Lady Fantasy is Fantastic!
BENJAMIN MILER | 07/09/2000
(5 out of 5 stars)

"This is one of Camel's best album. Great compositions and Great playing as usual. I can't stop listening this album from the start to the end once I put it in player. This is very strong and consistent album. You may find out that "Supertwister" and "Lady Fantasy" are excellent works. There are very attractive melody lines which are not easy to find in progressive rock musics (And this is, I think, the strongest point of Camel). There are a couple of problem (?) in regard to this album. First, the playing time is too short (I guess less than 40 minutes). BUT this is a good time range to listen to whole album without any types of internal or external interruption. Second, one may suspect that the album cover is intended to advertise a particular tobacco make. But who cares? (Personally, I like the cover, which does not necessarily mean I like the camel cigarette...)"
In the shadow of Focus
Gavin Wilson | 08/24/2001
(4 out of 5 stars)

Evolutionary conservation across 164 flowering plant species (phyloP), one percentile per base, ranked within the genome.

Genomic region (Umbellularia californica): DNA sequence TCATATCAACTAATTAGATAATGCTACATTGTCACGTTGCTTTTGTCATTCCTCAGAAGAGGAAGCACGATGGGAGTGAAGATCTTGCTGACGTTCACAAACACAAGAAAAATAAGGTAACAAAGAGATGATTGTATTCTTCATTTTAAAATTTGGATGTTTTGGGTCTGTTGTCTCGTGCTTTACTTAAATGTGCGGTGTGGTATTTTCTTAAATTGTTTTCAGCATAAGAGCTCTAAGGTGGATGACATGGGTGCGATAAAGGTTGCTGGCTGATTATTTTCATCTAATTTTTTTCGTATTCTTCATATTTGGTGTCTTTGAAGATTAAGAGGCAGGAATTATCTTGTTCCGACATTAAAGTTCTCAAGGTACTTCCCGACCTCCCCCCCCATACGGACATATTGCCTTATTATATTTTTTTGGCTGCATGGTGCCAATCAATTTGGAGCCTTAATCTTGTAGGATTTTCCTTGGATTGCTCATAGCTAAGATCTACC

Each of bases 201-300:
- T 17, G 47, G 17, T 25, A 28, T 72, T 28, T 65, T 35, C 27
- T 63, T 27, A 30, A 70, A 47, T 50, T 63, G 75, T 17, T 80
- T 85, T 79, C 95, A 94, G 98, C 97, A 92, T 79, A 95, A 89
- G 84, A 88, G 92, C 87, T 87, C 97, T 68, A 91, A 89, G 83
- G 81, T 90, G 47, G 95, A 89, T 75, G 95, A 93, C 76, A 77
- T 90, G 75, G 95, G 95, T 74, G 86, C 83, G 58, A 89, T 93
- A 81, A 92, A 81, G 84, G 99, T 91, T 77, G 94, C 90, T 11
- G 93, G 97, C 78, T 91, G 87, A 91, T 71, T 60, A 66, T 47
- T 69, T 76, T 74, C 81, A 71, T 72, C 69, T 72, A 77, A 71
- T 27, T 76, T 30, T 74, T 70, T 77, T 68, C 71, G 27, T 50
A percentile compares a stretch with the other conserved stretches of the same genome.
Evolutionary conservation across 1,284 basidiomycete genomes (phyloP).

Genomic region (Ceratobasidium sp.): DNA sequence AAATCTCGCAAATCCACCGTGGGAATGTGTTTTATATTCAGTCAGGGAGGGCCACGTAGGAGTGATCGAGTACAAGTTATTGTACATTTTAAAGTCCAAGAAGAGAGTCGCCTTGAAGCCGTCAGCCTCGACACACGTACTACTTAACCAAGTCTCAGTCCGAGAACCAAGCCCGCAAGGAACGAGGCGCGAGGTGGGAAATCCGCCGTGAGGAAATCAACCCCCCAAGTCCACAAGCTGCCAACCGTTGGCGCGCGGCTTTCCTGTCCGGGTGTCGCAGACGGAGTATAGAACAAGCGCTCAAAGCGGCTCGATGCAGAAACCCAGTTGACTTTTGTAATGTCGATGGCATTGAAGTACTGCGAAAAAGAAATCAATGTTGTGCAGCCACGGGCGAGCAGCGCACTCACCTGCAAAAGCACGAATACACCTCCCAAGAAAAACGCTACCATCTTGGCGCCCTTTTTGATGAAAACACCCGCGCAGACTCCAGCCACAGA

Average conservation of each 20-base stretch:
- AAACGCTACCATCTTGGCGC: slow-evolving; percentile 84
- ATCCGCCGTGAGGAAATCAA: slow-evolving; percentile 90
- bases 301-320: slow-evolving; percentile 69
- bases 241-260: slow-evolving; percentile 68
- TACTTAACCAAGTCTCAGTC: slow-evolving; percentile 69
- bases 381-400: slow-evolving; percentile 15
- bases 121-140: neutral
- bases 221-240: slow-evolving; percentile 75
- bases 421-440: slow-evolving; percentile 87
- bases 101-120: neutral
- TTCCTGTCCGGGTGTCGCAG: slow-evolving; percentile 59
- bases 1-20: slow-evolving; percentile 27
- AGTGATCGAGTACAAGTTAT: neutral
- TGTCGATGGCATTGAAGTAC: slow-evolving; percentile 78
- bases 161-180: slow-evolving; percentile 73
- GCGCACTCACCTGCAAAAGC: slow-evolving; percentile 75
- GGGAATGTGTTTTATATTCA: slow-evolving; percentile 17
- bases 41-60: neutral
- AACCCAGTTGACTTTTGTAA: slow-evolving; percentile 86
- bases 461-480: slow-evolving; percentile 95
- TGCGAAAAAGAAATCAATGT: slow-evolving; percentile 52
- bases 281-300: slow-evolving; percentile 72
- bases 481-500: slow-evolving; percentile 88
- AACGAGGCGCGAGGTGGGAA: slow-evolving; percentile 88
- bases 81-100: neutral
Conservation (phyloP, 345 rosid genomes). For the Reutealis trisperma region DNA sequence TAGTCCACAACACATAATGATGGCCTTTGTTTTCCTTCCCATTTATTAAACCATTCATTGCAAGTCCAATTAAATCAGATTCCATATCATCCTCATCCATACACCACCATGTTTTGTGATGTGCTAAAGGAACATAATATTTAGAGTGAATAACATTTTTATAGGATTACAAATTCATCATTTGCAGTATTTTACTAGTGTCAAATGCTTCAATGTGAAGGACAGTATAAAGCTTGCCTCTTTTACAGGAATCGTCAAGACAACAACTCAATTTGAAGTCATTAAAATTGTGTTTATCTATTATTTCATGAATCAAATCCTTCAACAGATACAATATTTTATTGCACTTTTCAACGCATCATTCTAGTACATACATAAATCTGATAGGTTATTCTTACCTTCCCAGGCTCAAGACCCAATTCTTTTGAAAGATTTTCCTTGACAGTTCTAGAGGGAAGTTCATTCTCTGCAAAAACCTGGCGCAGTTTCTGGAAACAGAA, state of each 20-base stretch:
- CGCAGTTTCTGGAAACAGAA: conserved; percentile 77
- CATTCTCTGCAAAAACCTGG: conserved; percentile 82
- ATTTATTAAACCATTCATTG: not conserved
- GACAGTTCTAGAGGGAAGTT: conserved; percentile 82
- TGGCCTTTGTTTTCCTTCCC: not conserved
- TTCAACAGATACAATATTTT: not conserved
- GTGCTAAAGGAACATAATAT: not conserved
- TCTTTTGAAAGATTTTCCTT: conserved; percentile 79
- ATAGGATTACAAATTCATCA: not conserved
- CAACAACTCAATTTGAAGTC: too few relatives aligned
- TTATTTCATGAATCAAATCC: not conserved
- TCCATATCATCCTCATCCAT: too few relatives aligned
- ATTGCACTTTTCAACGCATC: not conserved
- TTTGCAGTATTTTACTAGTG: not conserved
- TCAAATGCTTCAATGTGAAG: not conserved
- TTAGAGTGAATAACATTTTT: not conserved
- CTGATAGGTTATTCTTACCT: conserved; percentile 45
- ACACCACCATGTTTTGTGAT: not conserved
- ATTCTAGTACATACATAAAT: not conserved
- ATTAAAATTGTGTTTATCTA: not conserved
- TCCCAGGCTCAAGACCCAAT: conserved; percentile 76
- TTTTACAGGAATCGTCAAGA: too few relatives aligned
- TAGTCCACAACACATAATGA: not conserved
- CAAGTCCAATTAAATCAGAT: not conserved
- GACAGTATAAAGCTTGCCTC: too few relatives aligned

"Camel were not widely noticed until the release of their third album, THE SNOW GOOSE. The standard line in the history books is to blame this on audience confusion with another band, Frampton's Camel. Perhaps a more honest explanation would be to say that Camel's first two albums just weren't sufficiently distinctive. Certainly the first album, sensibly called CAMEL, isn't much good. MIRAGE was a lot better. The band were beginning to find their own voice, although at times they sounded a lot like Focus. (The lead instrument line-ups of guitar, flute and keyboards were identical.) And when Focus wasn't at the top of their minds, Andy Latimer could sound a lot like his axe hero, Hank Marvin of the Shadows. Throughout their career, Camel's principal message was "Rock can be quite nice, really". Camel's inoffensive niceness was an antidote to the vigours of Sabbath, Zeppelin and punk. Many of us who went through a Camel phase in the 70s, mistaking their surface attractions and frequent time-signature changes for music that actually meant something. I bought nearly all their 70s LPs. I saw them on the MIRAGE tour -- although the concert adverts used the Camel-as-railroad cover art from the debut album. These were the days when concert tickets cost less than a dollar, and I would imagine that over 95% of the audience at the gig had never heard a note of Camel music before attending. But Camel's mixture of hackneyed rock riffs and sugary flute/organ duets went down well with the audience, all of whom were 13-to-18-year-olds. Many of us bought the LPs, but frankly didn't miss them when we had to sell them a couple of years later because we were hard up. Such is the transitory appeal of Camel. John Tracy's detailed inlay notes for the 1989 CD give almost too much information about the pre-history of the band. We do not need to see the names of all those musicians from Surrey who never made it big. I live in the Leatherhead/Guildford area which Tracy describes, and even this knowledge of the locale does not enhance my appreciation of the sleeve notes. The CD has been nicely remastered, though I'd like to hear more clarity from the bass and drums. The introductory march on track #3, the Nimrodel suite, contains the clearest hints of the direction the band would take with their next album, THE SNOW GOOSE. The final track, 'Lady Fantasy', is a 12-minute epic, a concert rabble-rouser which just about succeeds in concealing the joins between the separate segments which in other Camel tunes often seemed bolted on. Unlike some, I wouldn't describe Camel as 'progressive'. Their music was too likeable on first hearing, which I believe excludes them, by definition, from the category of progressive rock bands. If you like this album, you should also enjoy THE SNOW GOOSE and MOONMADNESS, together with Greenslade's BEDSIDE MANNERS ARE EXTRA. But you should be aiming for FOCUS III, which defined the genre and has never been bettered."